Hamilton woman Jen Hyde spent Wednesday afternoon this week bottle feeding kids, wiping up poop and comforting distressed babies, some of whom were only a few days old.
Without her, these kids could be dead.
Her organisation, Goat Rescue and Rehoming, started two years ago. Today was the first time they had rescued kids from a goat dairy farm, they normally save tethered goats and wild kids.
Thanks to volunteers and The Animal Sanctuary she helps rescue goats that have been cruelly tethered, as well as feral kids who have lost their mums due to hunting.
“There are thousands of people in New Zealand who want to help and have big hearts,” said Hyde.
Since starting up her rescue, Hyde has been shocked at conditions goats are kept in, and some owners’ lack of knowledge.
There was Bilbo, the goat from the Bay of Plenty who had been tethered up for so long the chain had cut into his flesh. His leg had to be amputated.
A few months later, thanks to Hyde’s work, that goat now bounces around on three legs in Upper Hutt.
There was also Solee, a Raglan goat tethered on its own beside a dirt road and riddled with worms.
“With the help of the community, he was released,” said Hyde.
Goats don’t have lanolin in their coats like cows or sheep, and need shelter and protection from the elements.
“People in New Zealand think of goats as lawnmowers, it’s very cruel,” said Hyde.
Her love for goats first started when she met Peanut.
Peanut was a goat in her neighbourhood who was tethered to a fence, lacking water, shelter and any substantial form of food.
“I realised over time what a travesty that was,” said Hyde. “I fell in love with Peanut.”
Hyde researched into goats, and found they were herd animals who love company, they need more than grass to survive and their coats aren’t waterproof.
Paul Judge is a film maker and activist who helped with the most recent rescue from a farm. He said male kids are treated the same as bobby cows and he hates it.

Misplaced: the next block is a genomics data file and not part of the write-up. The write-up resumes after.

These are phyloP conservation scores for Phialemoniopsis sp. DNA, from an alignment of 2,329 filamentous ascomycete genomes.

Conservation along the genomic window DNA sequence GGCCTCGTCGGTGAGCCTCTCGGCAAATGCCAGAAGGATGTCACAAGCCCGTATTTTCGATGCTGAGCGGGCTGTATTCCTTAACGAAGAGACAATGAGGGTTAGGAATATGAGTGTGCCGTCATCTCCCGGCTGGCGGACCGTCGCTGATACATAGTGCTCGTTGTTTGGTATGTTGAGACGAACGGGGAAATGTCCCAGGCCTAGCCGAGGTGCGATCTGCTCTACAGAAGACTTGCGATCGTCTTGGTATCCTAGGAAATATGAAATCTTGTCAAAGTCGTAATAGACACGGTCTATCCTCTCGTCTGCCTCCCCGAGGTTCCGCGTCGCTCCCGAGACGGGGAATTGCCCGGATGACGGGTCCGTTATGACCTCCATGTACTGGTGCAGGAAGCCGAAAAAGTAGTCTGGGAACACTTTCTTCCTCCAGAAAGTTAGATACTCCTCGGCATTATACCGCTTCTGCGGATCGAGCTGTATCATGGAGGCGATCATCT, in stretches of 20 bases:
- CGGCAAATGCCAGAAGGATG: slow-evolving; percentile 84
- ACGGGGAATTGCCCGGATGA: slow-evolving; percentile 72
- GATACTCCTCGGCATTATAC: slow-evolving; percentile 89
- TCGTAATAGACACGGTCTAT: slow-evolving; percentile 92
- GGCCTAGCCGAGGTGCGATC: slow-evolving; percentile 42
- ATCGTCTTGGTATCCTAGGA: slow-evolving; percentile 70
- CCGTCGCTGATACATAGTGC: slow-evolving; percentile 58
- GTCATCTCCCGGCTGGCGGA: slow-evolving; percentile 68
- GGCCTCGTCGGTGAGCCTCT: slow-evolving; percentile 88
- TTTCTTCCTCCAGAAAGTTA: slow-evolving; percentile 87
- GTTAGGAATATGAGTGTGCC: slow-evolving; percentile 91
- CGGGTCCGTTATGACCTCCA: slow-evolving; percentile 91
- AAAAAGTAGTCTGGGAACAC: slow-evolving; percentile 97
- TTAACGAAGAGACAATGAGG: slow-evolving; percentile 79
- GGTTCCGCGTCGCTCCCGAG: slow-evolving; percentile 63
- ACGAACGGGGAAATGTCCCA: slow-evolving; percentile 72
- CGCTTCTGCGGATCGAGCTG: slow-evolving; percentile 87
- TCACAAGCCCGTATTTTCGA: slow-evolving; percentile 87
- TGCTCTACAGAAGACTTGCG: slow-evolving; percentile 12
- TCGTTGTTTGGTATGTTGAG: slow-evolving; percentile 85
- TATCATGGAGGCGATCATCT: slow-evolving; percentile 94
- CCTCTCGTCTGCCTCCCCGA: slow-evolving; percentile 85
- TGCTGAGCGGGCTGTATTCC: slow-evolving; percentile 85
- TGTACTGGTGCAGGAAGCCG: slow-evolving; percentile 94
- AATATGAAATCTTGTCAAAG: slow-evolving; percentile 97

“The goat industry is a lot more cruel than the dairy industry,” said Judge. “They just cut their throats, it’s horrific.”
In order for a goat to produce milk, it must have a baby and Judge believes that many people don’t connect the dots about where their milk comes from.
The farmer is often left with too many kids. They can end up being killed or separated from their mothers at a young age causing great distress.
“We have to kill baby animals to have milk… if you did that to a human baby,” said Judge.
Hyde uses her Facebook page to keep people updated and find homes.
She recalls a recent encounter with a Raglan farmer who had rounded up several feral goats, and was ready to send them on the meat truck.
Hyde stepped in, using her Facebook page to find a home for the goats, and within 24 hours a couple from Coatesville in Auckland had driven down and adopted them.
“It makes my heart glad, it’s a very satisfying passion.”
Jen Hyde is desperate for more volunteers, whether you can adopt a goat, foster, help with transport, or donate to their Give a little page here.
Visit her Facebook page to find out more at GOAT Rescue and Rehoming